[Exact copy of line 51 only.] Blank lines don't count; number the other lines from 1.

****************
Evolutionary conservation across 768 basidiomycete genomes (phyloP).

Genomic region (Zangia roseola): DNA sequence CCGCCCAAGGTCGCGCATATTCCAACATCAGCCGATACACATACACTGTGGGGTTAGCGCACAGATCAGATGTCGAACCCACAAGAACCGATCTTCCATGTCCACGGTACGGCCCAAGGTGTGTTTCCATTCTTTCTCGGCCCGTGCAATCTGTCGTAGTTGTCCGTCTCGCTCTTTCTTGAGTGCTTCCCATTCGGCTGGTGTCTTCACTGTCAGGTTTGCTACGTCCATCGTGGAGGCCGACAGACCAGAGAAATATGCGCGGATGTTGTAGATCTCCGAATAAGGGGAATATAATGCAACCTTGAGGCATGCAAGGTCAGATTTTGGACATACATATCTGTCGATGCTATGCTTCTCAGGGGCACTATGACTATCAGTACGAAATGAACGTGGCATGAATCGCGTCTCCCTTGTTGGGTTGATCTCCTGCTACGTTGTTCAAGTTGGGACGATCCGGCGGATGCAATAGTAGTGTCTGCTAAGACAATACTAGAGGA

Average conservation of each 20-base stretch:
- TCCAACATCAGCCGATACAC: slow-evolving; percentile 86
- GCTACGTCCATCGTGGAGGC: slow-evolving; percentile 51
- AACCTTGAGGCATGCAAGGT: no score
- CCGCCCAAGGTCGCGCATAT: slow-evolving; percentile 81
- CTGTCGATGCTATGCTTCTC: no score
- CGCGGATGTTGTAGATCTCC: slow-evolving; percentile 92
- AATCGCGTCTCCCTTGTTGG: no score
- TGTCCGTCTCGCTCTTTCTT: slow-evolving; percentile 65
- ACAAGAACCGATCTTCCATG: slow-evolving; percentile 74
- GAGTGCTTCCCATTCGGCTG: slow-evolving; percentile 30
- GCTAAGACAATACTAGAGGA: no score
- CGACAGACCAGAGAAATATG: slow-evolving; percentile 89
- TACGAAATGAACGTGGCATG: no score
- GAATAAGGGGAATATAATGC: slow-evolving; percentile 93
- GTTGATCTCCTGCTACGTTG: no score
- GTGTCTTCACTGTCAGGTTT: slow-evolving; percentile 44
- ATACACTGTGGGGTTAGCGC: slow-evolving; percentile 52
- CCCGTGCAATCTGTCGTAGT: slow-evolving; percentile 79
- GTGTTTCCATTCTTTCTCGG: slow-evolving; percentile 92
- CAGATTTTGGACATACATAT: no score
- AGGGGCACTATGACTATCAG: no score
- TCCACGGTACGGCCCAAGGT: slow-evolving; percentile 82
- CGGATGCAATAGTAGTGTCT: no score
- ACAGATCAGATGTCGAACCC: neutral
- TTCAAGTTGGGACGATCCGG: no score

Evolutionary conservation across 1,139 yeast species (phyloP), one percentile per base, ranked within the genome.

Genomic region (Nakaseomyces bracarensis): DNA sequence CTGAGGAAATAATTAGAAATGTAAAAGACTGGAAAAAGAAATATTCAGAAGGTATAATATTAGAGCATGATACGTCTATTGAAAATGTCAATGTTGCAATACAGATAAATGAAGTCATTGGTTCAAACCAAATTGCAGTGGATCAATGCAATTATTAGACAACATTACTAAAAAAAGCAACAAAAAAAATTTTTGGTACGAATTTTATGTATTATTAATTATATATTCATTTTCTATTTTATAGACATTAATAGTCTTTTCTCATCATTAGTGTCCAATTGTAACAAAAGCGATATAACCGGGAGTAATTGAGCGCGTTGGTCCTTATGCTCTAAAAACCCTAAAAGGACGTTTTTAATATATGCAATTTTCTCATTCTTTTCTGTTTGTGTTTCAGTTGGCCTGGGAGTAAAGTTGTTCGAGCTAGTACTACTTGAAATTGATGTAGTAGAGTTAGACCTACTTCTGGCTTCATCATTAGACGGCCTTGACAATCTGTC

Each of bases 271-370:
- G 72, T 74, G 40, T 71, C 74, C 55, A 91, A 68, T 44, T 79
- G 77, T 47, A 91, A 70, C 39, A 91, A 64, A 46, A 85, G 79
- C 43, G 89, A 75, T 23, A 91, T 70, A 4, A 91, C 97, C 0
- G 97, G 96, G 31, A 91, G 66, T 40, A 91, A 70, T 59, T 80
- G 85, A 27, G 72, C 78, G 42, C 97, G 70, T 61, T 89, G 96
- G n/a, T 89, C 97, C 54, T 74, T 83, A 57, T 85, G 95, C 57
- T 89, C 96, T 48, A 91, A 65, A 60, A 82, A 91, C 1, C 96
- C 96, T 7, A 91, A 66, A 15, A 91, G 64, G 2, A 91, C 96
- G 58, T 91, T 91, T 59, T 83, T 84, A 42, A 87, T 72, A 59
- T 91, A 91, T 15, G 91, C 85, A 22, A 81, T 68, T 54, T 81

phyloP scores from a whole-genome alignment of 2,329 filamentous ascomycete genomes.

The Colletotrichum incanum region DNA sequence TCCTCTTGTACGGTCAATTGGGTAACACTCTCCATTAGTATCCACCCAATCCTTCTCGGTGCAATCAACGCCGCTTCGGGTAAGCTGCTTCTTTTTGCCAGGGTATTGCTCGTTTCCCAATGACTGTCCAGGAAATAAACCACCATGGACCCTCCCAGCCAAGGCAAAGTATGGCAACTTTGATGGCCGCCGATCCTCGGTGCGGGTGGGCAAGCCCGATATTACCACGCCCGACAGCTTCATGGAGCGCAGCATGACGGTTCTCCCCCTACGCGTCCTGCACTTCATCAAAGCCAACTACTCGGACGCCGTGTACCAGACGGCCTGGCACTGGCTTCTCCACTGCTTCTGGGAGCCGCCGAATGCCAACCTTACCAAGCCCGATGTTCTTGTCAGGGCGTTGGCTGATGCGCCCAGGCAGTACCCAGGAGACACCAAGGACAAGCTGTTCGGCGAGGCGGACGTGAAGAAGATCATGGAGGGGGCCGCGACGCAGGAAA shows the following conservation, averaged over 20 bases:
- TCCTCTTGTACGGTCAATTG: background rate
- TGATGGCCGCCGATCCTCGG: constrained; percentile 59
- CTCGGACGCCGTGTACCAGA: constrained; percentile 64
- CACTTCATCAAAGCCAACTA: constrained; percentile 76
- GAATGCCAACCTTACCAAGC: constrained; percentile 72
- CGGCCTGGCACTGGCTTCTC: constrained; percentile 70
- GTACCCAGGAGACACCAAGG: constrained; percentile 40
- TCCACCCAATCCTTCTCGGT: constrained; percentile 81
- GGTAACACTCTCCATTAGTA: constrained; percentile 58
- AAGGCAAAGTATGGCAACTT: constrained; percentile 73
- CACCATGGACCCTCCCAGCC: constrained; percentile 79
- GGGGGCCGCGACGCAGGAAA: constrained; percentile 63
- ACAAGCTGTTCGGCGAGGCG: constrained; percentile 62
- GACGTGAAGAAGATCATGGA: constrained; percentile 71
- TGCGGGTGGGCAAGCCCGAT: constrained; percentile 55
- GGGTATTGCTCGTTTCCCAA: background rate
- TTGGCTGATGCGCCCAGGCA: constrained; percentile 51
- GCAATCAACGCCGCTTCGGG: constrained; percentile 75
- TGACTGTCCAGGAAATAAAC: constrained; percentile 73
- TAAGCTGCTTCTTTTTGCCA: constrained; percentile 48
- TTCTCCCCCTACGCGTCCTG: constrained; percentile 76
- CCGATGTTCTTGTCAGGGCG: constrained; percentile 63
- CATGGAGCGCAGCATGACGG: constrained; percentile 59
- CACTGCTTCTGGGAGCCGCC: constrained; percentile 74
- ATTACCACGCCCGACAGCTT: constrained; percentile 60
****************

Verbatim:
- TCCACCCAATCCTTCTCGGT: constrained; percentile 81